• Summary
  • Contents
  • Subject index

Acclaimed by researchers, students, and general readers, this informative, lively, and easy-to-use volume fills the public need for information about key recent and historical cases before the U.S. Supreme Court. Now significantly updated, this new edition includes all the new major cases-over twenty five in total-handed down by the Court since the first edition was published in 2000. The new entries include many high-profile cases that have stirred public controversy, including: Boy Scouts of America v. Dale (2000), granting the right to exclude homosexuals from leadership positions in the Boy Scouts; Bush v. Gore (2000), ceasing ballot recounts in the 2000 presidential election; PGA Tour v. Martin (2001), obliging the PGA to accommodate a disabled golfer; Lawrence v. Texas (2003), stating that a law criminalizing same-sex sodomy violates due process; Gratz/Grutter v. Bollinger (2003), stating that an affirmative action program to achieve diversity in universities may or may not violate the equal protection clause, depending on how it's implemented. In each of the over 100 cases summarized, author Tony Mauro succinctly describes the decision, provides background and facts of the case, the vote and highlights of the decision with verbatim excerpts, and, in conclusion, discusses the long-term impact of the decision on United States citizens and U.S. society. Topic search aids let readers easily trace the evolution and impact of rulings in particular issue areas. Added features also enhance the volume, including many new portraits, political cartoons, and drawings, a comprehensive bibliography and an easy-to-access case/subject index. A perfect starting point for research on Supreme Court decisions, this newly updated volume is an essential addition to every public, high school, and college library.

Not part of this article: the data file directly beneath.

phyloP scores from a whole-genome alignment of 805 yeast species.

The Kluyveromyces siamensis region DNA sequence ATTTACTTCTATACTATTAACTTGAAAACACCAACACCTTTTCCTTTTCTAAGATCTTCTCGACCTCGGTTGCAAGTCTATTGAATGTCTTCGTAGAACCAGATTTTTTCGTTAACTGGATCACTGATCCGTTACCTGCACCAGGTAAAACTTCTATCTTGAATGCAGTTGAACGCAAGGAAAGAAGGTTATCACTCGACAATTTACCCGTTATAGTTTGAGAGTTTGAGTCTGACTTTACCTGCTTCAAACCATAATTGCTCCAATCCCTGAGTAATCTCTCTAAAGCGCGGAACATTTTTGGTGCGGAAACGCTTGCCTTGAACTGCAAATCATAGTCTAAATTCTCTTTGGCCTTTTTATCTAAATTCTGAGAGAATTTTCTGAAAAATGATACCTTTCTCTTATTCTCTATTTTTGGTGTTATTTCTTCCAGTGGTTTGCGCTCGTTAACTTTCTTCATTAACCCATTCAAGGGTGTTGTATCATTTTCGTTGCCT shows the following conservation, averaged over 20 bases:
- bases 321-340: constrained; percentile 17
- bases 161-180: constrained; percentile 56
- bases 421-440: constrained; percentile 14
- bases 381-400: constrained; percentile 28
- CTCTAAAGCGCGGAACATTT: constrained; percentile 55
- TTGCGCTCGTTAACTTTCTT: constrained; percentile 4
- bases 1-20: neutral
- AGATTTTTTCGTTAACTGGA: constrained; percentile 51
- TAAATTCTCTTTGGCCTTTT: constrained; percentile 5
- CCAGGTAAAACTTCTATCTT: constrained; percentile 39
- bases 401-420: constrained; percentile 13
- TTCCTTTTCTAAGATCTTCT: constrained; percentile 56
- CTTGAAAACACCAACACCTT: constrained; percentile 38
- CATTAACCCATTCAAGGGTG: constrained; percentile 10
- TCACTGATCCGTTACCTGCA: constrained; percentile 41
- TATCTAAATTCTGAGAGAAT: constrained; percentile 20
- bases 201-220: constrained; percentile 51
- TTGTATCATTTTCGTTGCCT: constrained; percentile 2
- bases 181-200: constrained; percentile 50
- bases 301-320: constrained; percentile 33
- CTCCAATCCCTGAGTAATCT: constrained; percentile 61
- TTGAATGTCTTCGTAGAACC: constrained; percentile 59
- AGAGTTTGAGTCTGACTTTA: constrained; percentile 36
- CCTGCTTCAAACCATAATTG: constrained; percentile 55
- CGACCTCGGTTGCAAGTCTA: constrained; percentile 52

Kyllo v. United States
Kyllo v. United States

Decided June 11, 2001

533 U.S. 27

http://laws.findlaw.com/US/533/27.html

Decision

Police who used a thermal imaging device to detect heat inside the home of someone suspected of using heat lamps to grow marijuana indoors violated the Fourth Amendment's ban on unreasonable searches.

Background

Danny Kyllo was an indoor gardener. But the plants he grew inside his home in Florence, Oregon, were illegal. They were marijuana plants, cultivated with the help of halide lamps, which emit a lot of heat.

Federal agents in 1991 suspected Kyllo was growing marijuana indoors, and to see if they were correct, they used a thermal imaging device—analogous to a video camera, except that it detects heat rather than visual images. A law enforcement officer parked his car across the street from ...

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